Oct 2, 2015
"I will make a complaint," the dog owner threatened when I said I would not pay for the bills of another vet (Vet 2) who had hospitalised and treated her dog for paraplegia on Sep 30.
On Sep 30, 2015, at around 11 am, I had given a subcutaneous injection of antibiotic and anti-inflammatory above the neck area as the dog had multiple skin lumps. The owner attributed the lumps to a new shampoo. The dog had painful ears and I prescribed an ear ointment to be given at home. The dog was normal on leaving the clinic and at home.
In the afternoon, the owner phoned me to say that her dog was lame in the left hind leg. I advised her to wait and see as she had no time to bring the dog in for an examination. In the evening, the dog was lame in the right hind leg. She phoned and said that it must be my injection hitting a nerve, hence causing the dog to be paralysed. "I don't trust you," she declined my advice to bring the dog for an examination.
I referred to Vet 2. She phoned me again to say that Vet 2 would charge for after-office hours. Then she suggested that I examine the dog. I did not retort that she had shouted that she did not trust me. Now she asked me to examine the dog.
I went to the clinic to examine the dog at 9.30 pm with Dr Daniel. The dog was paralysed in the hind limbs. I palpated the spinal area. There was a pain reaction on the T10-L4 area. The husband could see the reaction. The dog's hind legs had no placing and pain reflexes.
"There must be a traumatic injury to the back," I said. "Some heavy objects had fallen on her back or she had fallen down injuring her back."
The husband recalled that the dog had struggled vigorously when ear drops were applied onto the ears.
"Was the dog on the floor when you applied the ear drops?" I asked.
"Yes," the husband demonstrated how he held the dog around the back of the rib cage area with his hands to apply the ear drops.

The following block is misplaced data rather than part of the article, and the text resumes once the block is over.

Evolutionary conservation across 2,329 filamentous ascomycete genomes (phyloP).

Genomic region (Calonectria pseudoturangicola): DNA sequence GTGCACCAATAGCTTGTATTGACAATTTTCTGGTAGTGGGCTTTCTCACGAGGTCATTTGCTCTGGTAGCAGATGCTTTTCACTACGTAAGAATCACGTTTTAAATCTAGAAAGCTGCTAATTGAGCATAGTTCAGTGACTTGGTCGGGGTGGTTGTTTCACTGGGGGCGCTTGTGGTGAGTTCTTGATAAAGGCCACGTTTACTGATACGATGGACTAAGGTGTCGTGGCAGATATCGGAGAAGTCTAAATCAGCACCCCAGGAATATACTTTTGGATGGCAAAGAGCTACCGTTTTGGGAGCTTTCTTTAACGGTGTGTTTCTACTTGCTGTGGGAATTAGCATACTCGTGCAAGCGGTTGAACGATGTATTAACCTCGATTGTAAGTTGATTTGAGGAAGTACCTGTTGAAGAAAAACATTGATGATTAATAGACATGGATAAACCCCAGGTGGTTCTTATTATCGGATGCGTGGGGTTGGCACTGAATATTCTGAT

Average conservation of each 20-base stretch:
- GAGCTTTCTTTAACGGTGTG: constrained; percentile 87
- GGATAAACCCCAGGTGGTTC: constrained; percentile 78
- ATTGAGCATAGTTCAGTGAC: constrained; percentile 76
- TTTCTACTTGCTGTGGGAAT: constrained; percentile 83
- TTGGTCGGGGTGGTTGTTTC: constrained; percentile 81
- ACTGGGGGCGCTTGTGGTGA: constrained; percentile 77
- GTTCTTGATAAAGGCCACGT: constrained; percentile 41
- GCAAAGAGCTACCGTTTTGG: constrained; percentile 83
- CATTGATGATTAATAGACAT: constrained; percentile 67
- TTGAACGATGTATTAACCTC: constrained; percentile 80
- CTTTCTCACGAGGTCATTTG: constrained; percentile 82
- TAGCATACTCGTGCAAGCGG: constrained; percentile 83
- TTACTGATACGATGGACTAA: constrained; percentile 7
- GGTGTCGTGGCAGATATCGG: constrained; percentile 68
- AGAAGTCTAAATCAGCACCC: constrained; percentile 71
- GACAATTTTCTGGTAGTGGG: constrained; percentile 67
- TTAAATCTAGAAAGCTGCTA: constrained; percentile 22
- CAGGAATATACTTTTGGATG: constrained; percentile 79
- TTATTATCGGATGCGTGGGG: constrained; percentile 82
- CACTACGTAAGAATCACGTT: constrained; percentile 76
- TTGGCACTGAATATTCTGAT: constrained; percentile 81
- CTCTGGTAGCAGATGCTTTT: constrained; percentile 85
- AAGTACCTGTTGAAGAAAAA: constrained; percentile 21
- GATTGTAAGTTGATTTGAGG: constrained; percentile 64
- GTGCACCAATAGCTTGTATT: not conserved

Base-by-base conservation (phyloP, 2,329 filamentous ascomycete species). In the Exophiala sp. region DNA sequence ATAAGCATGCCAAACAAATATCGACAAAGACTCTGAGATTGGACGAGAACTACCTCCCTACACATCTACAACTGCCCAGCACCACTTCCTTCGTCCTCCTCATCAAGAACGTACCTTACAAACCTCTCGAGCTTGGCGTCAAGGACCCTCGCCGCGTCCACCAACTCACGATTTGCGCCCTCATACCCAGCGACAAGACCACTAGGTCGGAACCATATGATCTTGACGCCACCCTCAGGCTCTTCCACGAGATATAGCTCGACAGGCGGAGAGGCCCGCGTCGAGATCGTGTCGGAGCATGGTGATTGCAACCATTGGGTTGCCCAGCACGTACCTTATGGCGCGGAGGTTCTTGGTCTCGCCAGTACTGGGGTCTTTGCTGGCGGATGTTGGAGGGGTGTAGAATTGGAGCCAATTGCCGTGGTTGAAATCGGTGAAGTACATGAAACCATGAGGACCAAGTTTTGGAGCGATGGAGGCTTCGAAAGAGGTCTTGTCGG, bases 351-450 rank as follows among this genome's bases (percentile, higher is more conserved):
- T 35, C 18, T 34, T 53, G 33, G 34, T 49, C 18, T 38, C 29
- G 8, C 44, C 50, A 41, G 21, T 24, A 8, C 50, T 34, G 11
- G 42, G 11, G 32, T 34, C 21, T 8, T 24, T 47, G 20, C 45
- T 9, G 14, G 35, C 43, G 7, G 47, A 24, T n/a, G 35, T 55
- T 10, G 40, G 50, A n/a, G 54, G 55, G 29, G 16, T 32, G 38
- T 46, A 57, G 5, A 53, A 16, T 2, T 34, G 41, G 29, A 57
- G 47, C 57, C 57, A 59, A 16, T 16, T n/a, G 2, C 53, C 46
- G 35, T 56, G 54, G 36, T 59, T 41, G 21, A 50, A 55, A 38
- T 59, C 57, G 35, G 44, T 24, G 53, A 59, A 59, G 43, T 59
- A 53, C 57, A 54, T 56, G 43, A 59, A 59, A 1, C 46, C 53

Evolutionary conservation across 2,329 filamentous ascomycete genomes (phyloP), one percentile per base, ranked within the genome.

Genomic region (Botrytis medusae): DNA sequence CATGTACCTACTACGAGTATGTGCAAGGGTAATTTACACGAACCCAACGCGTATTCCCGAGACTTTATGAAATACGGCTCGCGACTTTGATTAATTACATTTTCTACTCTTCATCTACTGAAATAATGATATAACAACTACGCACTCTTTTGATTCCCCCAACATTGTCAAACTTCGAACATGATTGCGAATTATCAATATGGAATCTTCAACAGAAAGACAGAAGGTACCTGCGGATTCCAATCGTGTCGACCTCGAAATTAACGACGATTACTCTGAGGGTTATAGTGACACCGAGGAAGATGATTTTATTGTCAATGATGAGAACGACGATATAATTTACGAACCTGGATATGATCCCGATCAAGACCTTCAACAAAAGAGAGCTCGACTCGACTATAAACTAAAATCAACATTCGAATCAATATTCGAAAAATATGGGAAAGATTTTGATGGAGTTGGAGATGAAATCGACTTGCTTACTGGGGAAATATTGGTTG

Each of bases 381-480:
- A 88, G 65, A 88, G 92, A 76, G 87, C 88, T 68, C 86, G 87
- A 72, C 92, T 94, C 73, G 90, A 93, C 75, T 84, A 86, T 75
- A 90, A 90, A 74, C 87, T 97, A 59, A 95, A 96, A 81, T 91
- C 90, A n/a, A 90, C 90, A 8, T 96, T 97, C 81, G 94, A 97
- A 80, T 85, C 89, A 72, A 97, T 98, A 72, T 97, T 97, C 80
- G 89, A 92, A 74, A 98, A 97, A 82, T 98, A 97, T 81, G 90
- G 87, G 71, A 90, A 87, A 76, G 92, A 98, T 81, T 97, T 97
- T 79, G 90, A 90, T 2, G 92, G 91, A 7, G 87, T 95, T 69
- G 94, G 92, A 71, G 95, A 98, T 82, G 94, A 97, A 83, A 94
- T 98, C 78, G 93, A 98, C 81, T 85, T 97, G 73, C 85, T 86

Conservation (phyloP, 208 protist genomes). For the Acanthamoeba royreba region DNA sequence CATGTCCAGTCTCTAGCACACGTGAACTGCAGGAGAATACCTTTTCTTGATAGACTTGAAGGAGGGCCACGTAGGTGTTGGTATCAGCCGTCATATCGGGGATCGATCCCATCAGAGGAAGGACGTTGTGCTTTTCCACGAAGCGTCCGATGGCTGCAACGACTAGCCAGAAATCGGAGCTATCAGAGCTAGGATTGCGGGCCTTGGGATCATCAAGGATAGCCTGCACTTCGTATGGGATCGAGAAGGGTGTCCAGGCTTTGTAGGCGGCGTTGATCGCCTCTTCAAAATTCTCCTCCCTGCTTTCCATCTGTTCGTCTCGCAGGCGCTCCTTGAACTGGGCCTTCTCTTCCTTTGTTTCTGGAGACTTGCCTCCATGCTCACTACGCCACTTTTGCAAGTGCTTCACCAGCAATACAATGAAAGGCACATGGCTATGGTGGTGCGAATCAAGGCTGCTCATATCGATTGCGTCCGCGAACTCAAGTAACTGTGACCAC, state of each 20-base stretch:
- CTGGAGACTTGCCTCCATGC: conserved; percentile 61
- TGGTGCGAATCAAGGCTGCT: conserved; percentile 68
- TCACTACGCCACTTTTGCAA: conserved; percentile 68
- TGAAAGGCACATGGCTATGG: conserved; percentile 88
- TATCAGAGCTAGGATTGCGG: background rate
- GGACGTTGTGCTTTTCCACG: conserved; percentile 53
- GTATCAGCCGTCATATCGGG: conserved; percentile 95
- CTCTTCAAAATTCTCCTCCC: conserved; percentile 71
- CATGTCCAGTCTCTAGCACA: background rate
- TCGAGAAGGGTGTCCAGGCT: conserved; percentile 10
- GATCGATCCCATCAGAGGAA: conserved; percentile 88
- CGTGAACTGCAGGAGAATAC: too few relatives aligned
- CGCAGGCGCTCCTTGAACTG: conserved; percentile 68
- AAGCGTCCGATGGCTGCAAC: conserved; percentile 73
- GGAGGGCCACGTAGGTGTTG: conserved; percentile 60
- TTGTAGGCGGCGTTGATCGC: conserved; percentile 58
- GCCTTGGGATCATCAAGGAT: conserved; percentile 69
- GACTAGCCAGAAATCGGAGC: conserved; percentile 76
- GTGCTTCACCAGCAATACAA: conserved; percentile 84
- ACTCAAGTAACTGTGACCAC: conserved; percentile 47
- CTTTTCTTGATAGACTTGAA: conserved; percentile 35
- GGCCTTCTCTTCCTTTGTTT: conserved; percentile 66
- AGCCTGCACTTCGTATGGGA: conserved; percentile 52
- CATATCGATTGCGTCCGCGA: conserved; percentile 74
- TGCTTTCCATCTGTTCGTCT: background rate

He accepted the referral to Vet 2 who took X rays and warded the dog overnight with a drip.
The dog tried to stand on her left hind leg the next day but not on the right hind leg.
The owner then phoned me demanding that I pay for Vet 2's fees. When I said no, as my injection was not the cause of this hind limb lameness, she threatened me legally. She said that the dog was normal before my injection and wanted to show me proof.
"No need to show me the pictures," I replied. "Your dog was normal at the clinic and when leaving the clinic walking to your car. She was normal at home till the late afternoon."
As the owner was insistent that I was the cause of the dog's lameness, it was best for me to shout up and not provoke further anger. I had not given any injections in the hind limbs. The dog had pain in the back spinal area. Vet 2's X-rays did not show any slipped disc and he had told the owners that my injections are commonly given by vets without any injection causing paraplegia.
When an owner said "I don't trust you", I should have asked her to seek a second opinion. I did not charge for the after-hours evening examination when she did not want to consult Vet 2 so as not to pay Vet 2's fees. Now, she threatened to make a complaint. This is one of the sad cases all vets must handle with empathy with the interest of the dog in mind.